This is is a quote from an article on the uprisings in Egypt, entitled “Rich, Poor, and a Rift Exposed by Unrest” by David D. Kirkpatrick and Mona El-Naggar.
“A group of men standing guard said they had watched the police abandon the mall as if on command Friday at 11 p.m., and the first looters arrived in cars shortly thereafter. They argued that the government had tried to create the impression of chaos. Others blamed hordes who poured in from impoverished neighborhoods, or Bedouins who they said came from the desert.”
What techno-histories/traditions might an imaginative technocultural writer see this quote connected to?
How might such a writer fictionalize issues raised and insights provoked by this?
Did we read anything last semester you could relate to this?
Note the recent observations by Damon Darlin, in “Digital Devices Can Become Objects of Affection” New York Times Sept. 2, 2010
Love for a device that we’d most likely throw away in a couple of years, like a PC, a video player or a cellphone, though, doesn’t make lot of sense.
But our relationship to electronic devices has changed so radically in the last few years that designers are beginning to think about our attachments to and, yes, love of electronics like smartphones and tablets. More devices are personal. They have become an extension of ourselves — not in the sense that an expensive watch says something about whom we want to be, but as an actual part of our conscious self.
“It is different now that we carry our second self with us,” says Sherry Turkle, an M.I.T. professor of social studies of science and technology who has long studied the subject of what she calls evocative objects. “We think with the objects we love and we love the objects we think with.”
The electronics industry has moved out of its initial phase: getting something to work. Like watching a dog walk on its hind legs, we initially were amazed not that many of these products do their jobs well, but that they could do them at all. Computers, cellphones, tablets and e-readers do something that no car, shoe or toaster — yet — can do. They can make us smarter. Mobile devices are now able to tell us things we never knew, like the quickest way to get to our destination, where to get a 15 percent discount or where are our friends are right now. That it seems like magic — few people anymore understand how electronic devices work — is part of their seductive power, says Professor Turkle: “There is a direct identification with the power of the technology.”
Look at the above painting, Edward Hopper’s famous Nighthawks (1942). This painting was inspired by the Hemingway 1926 (very) short story “A Clean Well-Lighted Place” which you can, if you wish, access at www.mtbauld.com/hemclean.html .
What unique and complex mood is expressed here? Get into it, describe it imaginatively, evoke it, don’t just name it.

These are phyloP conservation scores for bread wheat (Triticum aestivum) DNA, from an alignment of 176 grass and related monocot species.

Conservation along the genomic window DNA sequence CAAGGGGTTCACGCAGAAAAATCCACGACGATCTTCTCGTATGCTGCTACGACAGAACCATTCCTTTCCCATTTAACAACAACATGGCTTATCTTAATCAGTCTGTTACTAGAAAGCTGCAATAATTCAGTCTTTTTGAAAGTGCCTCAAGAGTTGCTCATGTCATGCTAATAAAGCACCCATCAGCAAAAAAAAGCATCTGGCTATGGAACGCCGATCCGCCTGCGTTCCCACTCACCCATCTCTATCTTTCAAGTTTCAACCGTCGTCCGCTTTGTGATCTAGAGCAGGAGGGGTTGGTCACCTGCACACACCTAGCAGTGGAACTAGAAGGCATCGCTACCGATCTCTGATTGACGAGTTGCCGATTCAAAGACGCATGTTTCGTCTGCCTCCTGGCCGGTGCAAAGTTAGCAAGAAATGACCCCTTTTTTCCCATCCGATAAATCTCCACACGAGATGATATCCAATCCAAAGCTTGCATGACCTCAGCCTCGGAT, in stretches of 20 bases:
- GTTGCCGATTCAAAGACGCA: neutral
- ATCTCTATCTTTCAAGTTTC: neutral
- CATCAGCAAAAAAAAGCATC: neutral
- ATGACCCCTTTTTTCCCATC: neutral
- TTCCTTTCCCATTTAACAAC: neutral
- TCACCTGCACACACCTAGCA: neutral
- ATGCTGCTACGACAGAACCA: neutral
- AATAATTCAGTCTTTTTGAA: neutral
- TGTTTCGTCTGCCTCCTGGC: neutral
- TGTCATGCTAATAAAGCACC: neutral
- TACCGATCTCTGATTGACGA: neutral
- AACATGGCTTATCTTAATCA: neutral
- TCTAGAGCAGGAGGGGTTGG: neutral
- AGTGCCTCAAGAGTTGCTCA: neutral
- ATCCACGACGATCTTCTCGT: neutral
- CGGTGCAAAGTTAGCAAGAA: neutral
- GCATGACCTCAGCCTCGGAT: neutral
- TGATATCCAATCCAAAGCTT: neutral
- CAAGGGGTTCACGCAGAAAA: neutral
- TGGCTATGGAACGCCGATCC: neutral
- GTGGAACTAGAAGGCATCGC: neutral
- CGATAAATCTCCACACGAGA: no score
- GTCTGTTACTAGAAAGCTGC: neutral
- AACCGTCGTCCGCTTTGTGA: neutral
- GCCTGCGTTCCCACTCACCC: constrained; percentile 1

Then write a paragraph the following questions. How might on the ground experience with the newly modern, electrified, urban world—with cities like Manhattan—help someone identify, single out, and then seek, need, no, want to create something to express this unique mood? What kind of literal experiences might contribute to this?
John Sloan, New York City from Greenwich Village, 1922 (see Jeff’s site)
By 1918, the consumer society had started and technology governed the public sphere.
People took for granted motor cars, electricity (by 1929 2/3 of American households had it), electric lights, electric motors, piped water and gas, gas cookers in the home, soaps, vacuum cleaners (in 1919 one in four homes had one), washing machines, refrigerators, radios. As you know, mass manufacturing, the assembly line, standardization of parts, products, and consumer goods flowered; Henry Ford made the manufacture of consumers as well as cars a priority. “Sizes” were developed in the clothing industry to make standardized goods to be bought off the shelf by a population (including great immigrant diversity) to be thereby Americanized and standardized thanks to what they consumed.
By 1920, Americans had more than 9 million autos; by 1925, they had more than 20 million; by 1930, they owned 26.5 million
The communications revolution and modern mass media took off. Tabloid newspapers proliferated; by 1929, U.S. citizens placed over 64 million telephone calls a day; the first commercial radio broadcast came in 1920; by 1926 NBC had started, CBS following in 1927; 10 million households had radios in 1929; and Americans attended movies—40 million in 1922 and, by 1929, 90 million were going each week (out of a population of 120 million).
Lifestyles became modern: people talked of being modern, wearing modern clothing, acquiring modern appliances, having a new spirit of “pep” or “get up and go”: they became modern employees and consumers. Cultural mores also changed. 1920-1929 commenced the roaring 20’s; jazz and swing became popular; the “flapper” became the new lifestyle model; a revolution in sexual mores challenged the “purity” campaign of Victorian and progressive reformers (74% of U.S. women born between 1890 and 1920 remained chaste until marriage; of those born after 1910, only 32% did).
A fascinating side-note here is that electricity became a metaphor for this new kind of energy running through society, people’s psyches, and bodies. As Louis Nye, in Electrifying America, puts it, electricity became “a metaphor for mental power, psychological energy, and sexual attraction” and that it “merged with new therapeutic conceptions of the psyche and the self.” Electricity, Nye writes, “was a magical fluid, a nerve-tingling “juice,” a tonic. Such ideas still survive in figures of speech. Consider: “She really got a charge out of seeing you,” or “He’s gone on a vacation to recharge his batteries . . . . An “energetic” person was “a human dynamo,” a powerful performance was “electrifying” and an angry person might “blow a fuse” . . . . Americans reimagined themselves in electrical terms as beings “plugged in” and “juiced up” but liable to occasional “short circuits” in logic or “shocks.” Since they could be “electrified” with excitement, they could also “be turned on and off.”